Removal of arsenic (V) from aqueous solutions using chemically modified sawdust of spruce (Picea abies): Kinetics and isotherm studies|
Urík, M.; Littera, P.; Ševc, J.; Kolenčík, M. & Čerňanský, S.
Arsenic is a ubiquitous element in the environment and occurs naturally in both organic and inorganic forms. Under aerobic condition, the dominant form of arsenic in waters is arsenate, which is highly mobile and toxic. Arsenic poisoning from drinking water remains a serious world health issue. There are various standard methods for arsenic removal from drinking waters (coagulation, sorption, ion-exchange reactions or methods of reverse osmosis) and alternative methods, such as biosorption. Biosorption of arsenic from natural and model waters by native or chemically modified (with urea or ferric oxyhydroxides) plant biomass prepared from sawdust of Picea abies was studied. The kinetic of the adsorption process fitted well the pseudo second order adsorption model and equilibrium was achieved after 2 h. The results showed that biosorption was well described by both Langmuir and Freundlich isotherms. The maximum biosorption capacity of the sawdust modified with ferric oxyhydroxides, evaluated by Langmuir adsorption model, was 9.259 mg/g, while the biosorption capacity of unmodified biosorbent or biosorbent modified with urea was negligible. The adsorption capacity is comparable to results published by other authors, suggesting that the prepared chemically modified biosorbent has potential in remediation of contaminated water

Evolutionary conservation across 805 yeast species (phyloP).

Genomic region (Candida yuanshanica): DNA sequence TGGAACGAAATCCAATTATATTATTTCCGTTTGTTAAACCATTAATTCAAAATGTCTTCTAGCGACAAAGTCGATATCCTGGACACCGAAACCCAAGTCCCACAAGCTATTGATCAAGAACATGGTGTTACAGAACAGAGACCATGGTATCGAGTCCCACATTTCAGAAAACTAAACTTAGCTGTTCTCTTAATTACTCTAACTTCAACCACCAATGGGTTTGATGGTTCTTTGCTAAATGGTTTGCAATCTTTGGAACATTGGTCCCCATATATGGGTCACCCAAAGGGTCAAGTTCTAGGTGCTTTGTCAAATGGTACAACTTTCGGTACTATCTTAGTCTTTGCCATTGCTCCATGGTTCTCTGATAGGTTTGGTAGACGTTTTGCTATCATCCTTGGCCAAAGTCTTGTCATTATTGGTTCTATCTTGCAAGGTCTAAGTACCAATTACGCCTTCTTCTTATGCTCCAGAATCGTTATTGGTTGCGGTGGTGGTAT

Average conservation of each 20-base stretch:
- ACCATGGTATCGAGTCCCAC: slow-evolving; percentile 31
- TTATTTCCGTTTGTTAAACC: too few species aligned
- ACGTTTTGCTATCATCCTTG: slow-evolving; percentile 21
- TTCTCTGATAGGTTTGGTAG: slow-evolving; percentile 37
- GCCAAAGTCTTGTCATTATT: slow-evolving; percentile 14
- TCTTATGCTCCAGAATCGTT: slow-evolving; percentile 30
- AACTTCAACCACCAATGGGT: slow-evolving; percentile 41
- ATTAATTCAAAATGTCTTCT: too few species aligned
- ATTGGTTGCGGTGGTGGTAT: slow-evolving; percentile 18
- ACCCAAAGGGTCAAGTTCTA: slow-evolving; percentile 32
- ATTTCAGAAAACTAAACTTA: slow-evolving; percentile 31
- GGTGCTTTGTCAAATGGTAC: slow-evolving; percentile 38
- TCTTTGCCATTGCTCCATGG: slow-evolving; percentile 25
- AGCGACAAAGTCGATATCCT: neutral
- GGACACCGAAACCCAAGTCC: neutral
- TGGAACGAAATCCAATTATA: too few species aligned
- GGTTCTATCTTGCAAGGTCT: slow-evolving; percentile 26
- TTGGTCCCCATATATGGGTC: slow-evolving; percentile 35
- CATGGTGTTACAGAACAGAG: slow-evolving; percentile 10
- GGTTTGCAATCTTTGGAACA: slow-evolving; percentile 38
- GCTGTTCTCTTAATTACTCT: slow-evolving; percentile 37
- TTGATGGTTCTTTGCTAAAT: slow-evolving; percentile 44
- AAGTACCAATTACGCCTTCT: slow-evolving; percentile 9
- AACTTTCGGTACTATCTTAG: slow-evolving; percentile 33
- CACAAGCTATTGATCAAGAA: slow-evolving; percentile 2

Adsorption; Bioremediation; Biosorption; Plant biomass